Friday, May 3, 2013
Apple Is Borrowing Money Because Of Taxes
Apple is borrowing money.
What beggars disbelief is that Apple has over $140 billion in cash on its balance sheet. Why would it borrow money? It has to do with U.S. international taxation.
The U.S. has a “worldwide” tax system. This means that an American is taxed on worldwide income, irrespective of whether the American lives in the United States. This creates tremendous inefficiencies when an American expatriates – that is, move overseas with no immediate intention of returning. It is more common than you may first think. I for example have family who have expatriated. They have married and have children of their own. It is more likely that I will play in the NFL than they will return to the U.S.
Apply that “worldwide” idea to business taxation and you begin to understand the problem. Take a company with plants, workforces, storefronts and offices around the world – a company like Apple. Tell Apple that it has to pay U.S. tax on monies generated in Australia, South Africa or Japan, and you are motivating Apple to seriously reconsider its reason for being a U.S.–based company.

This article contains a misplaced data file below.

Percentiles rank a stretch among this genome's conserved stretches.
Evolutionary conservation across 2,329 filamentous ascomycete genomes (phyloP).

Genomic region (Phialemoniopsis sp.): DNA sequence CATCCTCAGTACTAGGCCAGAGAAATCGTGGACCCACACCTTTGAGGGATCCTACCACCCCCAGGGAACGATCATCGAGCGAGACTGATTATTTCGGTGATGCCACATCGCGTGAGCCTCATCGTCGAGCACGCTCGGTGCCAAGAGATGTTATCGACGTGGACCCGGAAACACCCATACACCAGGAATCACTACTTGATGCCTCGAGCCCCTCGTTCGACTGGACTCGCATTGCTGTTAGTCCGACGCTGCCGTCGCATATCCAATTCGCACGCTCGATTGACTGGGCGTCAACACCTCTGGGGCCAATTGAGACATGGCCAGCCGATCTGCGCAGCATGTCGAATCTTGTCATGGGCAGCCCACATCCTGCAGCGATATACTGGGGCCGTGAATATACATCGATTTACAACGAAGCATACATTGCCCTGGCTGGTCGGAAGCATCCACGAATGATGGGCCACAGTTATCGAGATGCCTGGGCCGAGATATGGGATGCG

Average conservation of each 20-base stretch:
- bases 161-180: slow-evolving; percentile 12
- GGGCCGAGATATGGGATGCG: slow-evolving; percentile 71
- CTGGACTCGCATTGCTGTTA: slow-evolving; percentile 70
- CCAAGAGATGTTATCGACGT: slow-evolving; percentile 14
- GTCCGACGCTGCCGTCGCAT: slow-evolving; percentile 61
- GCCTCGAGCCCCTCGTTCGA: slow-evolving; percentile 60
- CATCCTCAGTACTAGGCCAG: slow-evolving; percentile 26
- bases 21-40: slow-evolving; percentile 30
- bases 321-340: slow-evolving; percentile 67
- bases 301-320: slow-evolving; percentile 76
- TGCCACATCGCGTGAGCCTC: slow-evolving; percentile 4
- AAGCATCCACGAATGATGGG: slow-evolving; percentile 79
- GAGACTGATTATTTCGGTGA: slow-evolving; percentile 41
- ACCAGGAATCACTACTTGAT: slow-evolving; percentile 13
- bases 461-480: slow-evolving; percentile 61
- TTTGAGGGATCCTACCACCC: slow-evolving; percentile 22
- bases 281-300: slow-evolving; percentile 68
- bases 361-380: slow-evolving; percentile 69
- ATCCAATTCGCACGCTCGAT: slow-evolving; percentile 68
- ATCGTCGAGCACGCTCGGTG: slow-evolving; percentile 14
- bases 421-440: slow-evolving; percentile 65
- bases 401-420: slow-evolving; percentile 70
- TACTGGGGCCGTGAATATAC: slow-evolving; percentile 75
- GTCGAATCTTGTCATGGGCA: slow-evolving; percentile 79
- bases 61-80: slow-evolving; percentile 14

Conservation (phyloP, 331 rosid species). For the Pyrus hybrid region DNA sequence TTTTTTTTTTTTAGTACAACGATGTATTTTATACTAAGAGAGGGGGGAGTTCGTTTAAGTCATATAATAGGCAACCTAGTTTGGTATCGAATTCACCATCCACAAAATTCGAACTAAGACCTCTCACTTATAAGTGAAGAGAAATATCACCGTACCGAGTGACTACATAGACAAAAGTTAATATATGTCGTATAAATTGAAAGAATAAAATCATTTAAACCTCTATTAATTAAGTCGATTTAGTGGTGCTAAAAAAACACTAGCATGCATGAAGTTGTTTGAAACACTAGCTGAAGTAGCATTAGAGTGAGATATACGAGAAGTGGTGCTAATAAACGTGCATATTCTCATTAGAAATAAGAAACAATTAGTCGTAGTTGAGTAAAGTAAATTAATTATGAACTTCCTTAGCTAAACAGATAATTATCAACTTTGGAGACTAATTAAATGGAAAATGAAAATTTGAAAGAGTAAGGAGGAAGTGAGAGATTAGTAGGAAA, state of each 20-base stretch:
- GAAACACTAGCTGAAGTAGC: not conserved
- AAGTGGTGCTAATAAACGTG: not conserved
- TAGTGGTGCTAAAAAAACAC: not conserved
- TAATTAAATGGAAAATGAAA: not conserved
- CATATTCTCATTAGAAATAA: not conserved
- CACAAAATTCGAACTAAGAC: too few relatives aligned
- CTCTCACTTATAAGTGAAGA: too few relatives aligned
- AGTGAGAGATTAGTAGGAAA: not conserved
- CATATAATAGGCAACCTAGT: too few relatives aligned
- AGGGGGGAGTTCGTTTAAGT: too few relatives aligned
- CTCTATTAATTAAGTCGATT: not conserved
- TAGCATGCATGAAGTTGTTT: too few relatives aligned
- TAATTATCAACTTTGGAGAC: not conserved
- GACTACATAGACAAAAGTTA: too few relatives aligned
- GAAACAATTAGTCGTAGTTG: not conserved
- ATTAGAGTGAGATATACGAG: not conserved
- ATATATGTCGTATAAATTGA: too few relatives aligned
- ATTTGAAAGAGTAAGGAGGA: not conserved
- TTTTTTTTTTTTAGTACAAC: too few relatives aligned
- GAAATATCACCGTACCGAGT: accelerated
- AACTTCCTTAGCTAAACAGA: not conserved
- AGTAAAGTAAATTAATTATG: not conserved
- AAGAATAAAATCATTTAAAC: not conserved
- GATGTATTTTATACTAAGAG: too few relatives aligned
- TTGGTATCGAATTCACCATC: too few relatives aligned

There are exceptions in the tax code, both delaying and accelerating the general tax treatment discussed above. Apple has gotten itself caught in one. It has been able to move profits away from the U.S., but it now faces problems returning them to the U.S. Consider also that Apple is facing pressure to share its cash hoard with shareholders. How does it get that overseas cash into the U.S. to pay dividends?
It borrows. A company that is probably on sounder financial footing than the U.S. government is borrowing money because of U.S. taxation.
Brilliant policy there, Washington.
We may return to this topic in a future blog. For now, here is the Reuters video: